This topic introduces some of the concepts unique to the cluster management and orchestration features of Docker Engine 1.12.
The cluster management and orchestration features embedded in the Docker Engine are built using SwarmKit. Engines participating in a cluster are running in swarm mode. You enable swarm mode for the Engine by either initializing a swarm or joining an existing swarm.
A swarm is a cluster of Docker Engines where you deploy services. The Docker Engine CLI includes the commands for swarm management, such as adding and removing nodes. The CLI also includes the commands you need to deploy services to the swarm and manage service orchestration.
When you run Docker Engine outside of swarm mode, you execute container commands. When you run the Engine in swarm mode, you orchestrate services.
A node is an instance of the Docker Engine participating in the swarm.
To deploy your application to a swarm, you submit a service definition to a manager node. The manager node dispatches units of work called tasks to worker nodes.
Manager nodes also perform the orchestration and cluster management functions required to maintain the desired state of the swarm. Manager nodes elect a single leader to conduct orchestration tasks.
Worker nodes receive and execute tasks dispatched from manager nodes. By default manager nodes are also worker nodes, but you can configure managers to be manager-only nodes. The agent notifies the manager node of the current state of its assigned tasks so the manager can maintain the desired state.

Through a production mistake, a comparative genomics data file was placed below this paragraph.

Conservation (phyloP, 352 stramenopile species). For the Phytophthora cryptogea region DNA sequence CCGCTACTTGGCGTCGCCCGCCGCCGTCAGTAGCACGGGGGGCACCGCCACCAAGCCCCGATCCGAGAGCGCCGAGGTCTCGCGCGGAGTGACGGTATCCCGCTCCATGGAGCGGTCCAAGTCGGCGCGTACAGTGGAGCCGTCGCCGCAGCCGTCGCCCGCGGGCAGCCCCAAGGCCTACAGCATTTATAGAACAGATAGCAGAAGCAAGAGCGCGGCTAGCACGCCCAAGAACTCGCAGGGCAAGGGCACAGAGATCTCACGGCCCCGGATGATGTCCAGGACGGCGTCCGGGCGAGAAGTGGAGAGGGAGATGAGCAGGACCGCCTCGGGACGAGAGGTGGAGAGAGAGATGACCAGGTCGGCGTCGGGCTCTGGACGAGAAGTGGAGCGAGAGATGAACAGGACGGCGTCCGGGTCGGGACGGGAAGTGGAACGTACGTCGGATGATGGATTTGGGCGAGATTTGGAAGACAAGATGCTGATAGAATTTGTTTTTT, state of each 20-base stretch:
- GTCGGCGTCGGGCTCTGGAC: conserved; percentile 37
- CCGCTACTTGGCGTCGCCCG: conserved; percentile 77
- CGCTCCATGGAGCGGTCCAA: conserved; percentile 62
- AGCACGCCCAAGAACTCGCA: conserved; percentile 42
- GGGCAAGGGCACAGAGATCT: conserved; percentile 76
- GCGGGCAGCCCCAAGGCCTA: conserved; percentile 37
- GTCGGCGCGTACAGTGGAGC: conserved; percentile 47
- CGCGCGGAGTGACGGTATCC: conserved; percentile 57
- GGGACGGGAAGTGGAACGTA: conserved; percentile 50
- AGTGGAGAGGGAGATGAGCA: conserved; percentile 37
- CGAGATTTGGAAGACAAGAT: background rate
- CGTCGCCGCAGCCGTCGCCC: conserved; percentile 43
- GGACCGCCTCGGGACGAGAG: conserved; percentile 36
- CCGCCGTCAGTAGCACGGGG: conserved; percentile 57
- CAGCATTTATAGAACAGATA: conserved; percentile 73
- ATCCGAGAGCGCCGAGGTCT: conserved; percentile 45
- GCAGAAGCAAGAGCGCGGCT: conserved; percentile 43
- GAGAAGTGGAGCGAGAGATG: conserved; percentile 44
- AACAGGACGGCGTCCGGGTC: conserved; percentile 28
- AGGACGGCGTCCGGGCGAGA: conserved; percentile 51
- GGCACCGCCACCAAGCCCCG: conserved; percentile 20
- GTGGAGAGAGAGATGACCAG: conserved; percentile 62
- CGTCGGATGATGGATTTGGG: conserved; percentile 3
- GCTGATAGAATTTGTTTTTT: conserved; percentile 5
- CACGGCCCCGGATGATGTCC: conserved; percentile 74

A service is the definition of the tasks to execute on the worker nodes. It is the central structure of the swarm system and the primary root of user interaction with the swarm.
When you create a service, you specify which container image to use and which commands to execute inside running containers.
In the replicated services model, the swarm manager distributes a specific number of replica tasks among the nodes based upon the scale you set in the desired state.
For global services, the swarm runs one task for the service on every available node in the cluster.
A task carries a Docker container and the commands to run inside the container. It is the atomic scheduling unit of swarm. Manager nodes assign tasks to worker nodes according to the number of replicas set in the service scale. Once a task is assigned to a node, it cannot move to another node. It can only run on the assigned node or fail.
The swarm manager uses ingress load balancing to expose the services you want to make available externally to the swarm. The swarm manager can automatically assign the service a PublishedPort or you can configure a PublishedPort for the service in the 30000-32767 range.
External components, such as cloud load balancers, can access the service on the PublishedPort of any node in the cluster whether or not the node is currently running the task for the service. All nodes in the swarm cluster route ingress connections to a running task instance.
Swarm mode has an internal DNS component that automatically assigns each service in the swarm a DNS entry. The swarm manager uses internal load balancing to distribute requests among services within the cluster based upon the DNS name of the service.